Fairy tales occupy an important part of our cultural psyche, woven into our collective memories and literary traditions. Often the first stories which are told to us in childhood, it is easy to forget their violent and visceral brutality in the rosy glow of nostalgia. Not so the tales in this collection. Children are abandoned to the savagery of the forest, babies are ripped from the breasts of their mothers, women are first deified and then discarded by men.
Editor Teika Bellamy’s eclectic and celebratory anthology of short stories and re-tellings perfectly captures the dichotomy between light and dark, good and evil, familiarity and fear, which can be found in even the most whimsical of fairy tales. They also effortlessly transverse time and space. Stories about the discovery of a fairy frozen in the icy window of a London tower-block or the disturbing goings-on in a contaminated forest outside Chernobyl sit side-by-side with the folkloric once-upon-a-time universe of castles, kings and queens.
In fact, some of the most effective re-tellings take place in the modern day. NJ Ramsden’s Icarus effortlessly imbues a story set in a Second World War prison camp with the lyricism and language of the fairy tale. Rather than detract from the seriousness of the plot, this merging of genres only enhances the themes of entrapment and escape which power the narrative towards a transcendent climax.
Despite the tradition of evil queens and infanticidal mothers which has previously dominated the genre, a rich seam of feminism runs through these tales. In Finola Scott’s beautifully poetic Paths of Desire, the female protagonist encounters a community of discarded women whose mouths have literally been sewn shut by men. In a society where youth and beauty equate to female worth, the protagonist contemplates her own grisly fate as she fails in her duty to conceive a son:
Her dreams are full of bloodied lips, creased flesh hanging from bone.
In a more symbolic questioning of female identity, the young wives in Hannah Malhotra’s How Women Came to Love Mirrors are obliged to surrender any names they have previously been called, instead adopting the more prosaic label of Wife. Before long the woman at the centre of the story starts to find herself falling through solid walls, much to the incredulity of her husband and the sympathy of the other unnamed, and equally insubstantial, wives. This affliction can only be remedied by the woman’s obsessive studying of her own reflection in a looking glass. It is not difficult to miss the author’s point about the shedding of any individuality creating an absence of physical self. Malhotra’s coyly ambiguous last line skewers the hypocrisy which strips women of any meaningful identity whilst condemning their need for self-affirmation:
Perhaps she dreamed of a day when women would not need the mirrors. Perhaps she did.
The purity and power of nature is a recurring theme in many of the stories. Women are seen as almost mythical creatures occupying the hinterland between the human and animal worlds. In Rebecca Ann Smith’s Rumpelstiltskin, which perfectly recreates the sing-song cadence of the traditional fairy-tale, the miller’s daughter is depicted as a sprite-like creature, more a part of the natural world than the human one:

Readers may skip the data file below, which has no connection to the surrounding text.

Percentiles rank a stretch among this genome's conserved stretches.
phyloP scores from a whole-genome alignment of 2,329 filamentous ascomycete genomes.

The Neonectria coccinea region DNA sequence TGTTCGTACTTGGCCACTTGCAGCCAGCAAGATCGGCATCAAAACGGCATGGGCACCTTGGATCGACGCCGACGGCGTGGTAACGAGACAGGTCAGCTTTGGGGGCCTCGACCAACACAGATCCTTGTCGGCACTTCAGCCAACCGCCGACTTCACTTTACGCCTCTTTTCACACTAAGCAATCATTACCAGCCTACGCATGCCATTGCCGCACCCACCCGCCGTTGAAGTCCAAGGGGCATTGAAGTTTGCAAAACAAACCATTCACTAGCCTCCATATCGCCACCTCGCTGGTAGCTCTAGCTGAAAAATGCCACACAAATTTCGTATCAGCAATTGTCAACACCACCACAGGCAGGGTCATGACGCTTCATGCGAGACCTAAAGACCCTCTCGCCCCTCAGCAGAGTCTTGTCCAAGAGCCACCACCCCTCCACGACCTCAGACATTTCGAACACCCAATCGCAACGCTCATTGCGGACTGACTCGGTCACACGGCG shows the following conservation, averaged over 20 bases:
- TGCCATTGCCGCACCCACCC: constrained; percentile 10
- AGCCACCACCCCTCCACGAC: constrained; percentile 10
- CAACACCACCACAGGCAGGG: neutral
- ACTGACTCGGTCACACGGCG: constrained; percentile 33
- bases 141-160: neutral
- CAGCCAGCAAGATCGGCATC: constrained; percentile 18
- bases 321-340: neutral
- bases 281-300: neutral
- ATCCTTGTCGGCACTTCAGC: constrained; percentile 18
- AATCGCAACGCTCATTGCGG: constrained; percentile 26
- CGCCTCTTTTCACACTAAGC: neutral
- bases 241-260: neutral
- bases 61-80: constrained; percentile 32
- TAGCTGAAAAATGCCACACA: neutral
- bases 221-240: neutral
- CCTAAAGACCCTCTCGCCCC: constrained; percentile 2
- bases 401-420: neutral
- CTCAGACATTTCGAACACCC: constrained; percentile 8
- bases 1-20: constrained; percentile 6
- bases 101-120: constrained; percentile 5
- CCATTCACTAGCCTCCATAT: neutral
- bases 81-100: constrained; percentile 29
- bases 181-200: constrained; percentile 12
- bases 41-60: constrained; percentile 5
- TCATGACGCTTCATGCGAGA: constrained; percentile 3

She settled into a pattern of spending her days in the woods and the fields, or swimming in the river, watching the plants and little woodland animals, or sometimes just lying on her back staring at the sky.
She ultimately sacrifices her untamed existence for the sterile confines of marriage in order to please the other male in her life – her father. In Rachel Rivett’s ‘Seal Woman’, this sense of intrusion is even more pronounced; the protagonist is literally plucked from her idyllic sisterhood of fellow seal-women by the lurking threat of a man:
And while the sea sang and sucked and hissed and kissed we stamped our feet on stone and span and laughed for sweet wild joy of it. Breathless with night; giddy with the prickle of starshine on my skin. And so I didn’t see him.
For fans of Angela Carter, Salman Rushdie and other purveyors of magical realism, there are rich pickings to be found in this collection. Some of the metaphors chosen by the authors may be slightly heavy-handed but fairy tales have traditionally relied on blunt symbolism to relay their messages about society, sexuality and womanhood, whether it’s the pricking of a virginal finger or an apple offered by a serpentine queen.
The tone, language and setting of the individual stories in the anthology may differ but all of the writers have captured the ‘deep, wild magic’ that can be found running like mercury through the veins of traditional fables. It is impossible not to find yourself drawn into a world which is deceptively familiar and yet distorted, much like the mirrored reflections which haunt the women in so many of the tales.
About the Publisher:
Mother’s Milk Books is a small, family-run press, which aims to celebrate femininity and empathy through images and words, with a view to normalizing breastfeeding. Mother’s Milk Books receives no grant funding and the press survives purely through sales of books, cards and prints. The press was set up in 2011 and its first title Musings on Mothering, edited by Teika Bellamy, was published in September 2012. This charity anthology of art, poetry and prose about pregnancy, birth and breastfeeding continues to raise funds for La Leche League GB, a breastfeeding support charity.
Review by Katie Witcombe
Katie is a book-fiend and (very) occasional poet. She will quite happily read anything, including the backs of cereal boxes. Also a recent convert to long-distance running.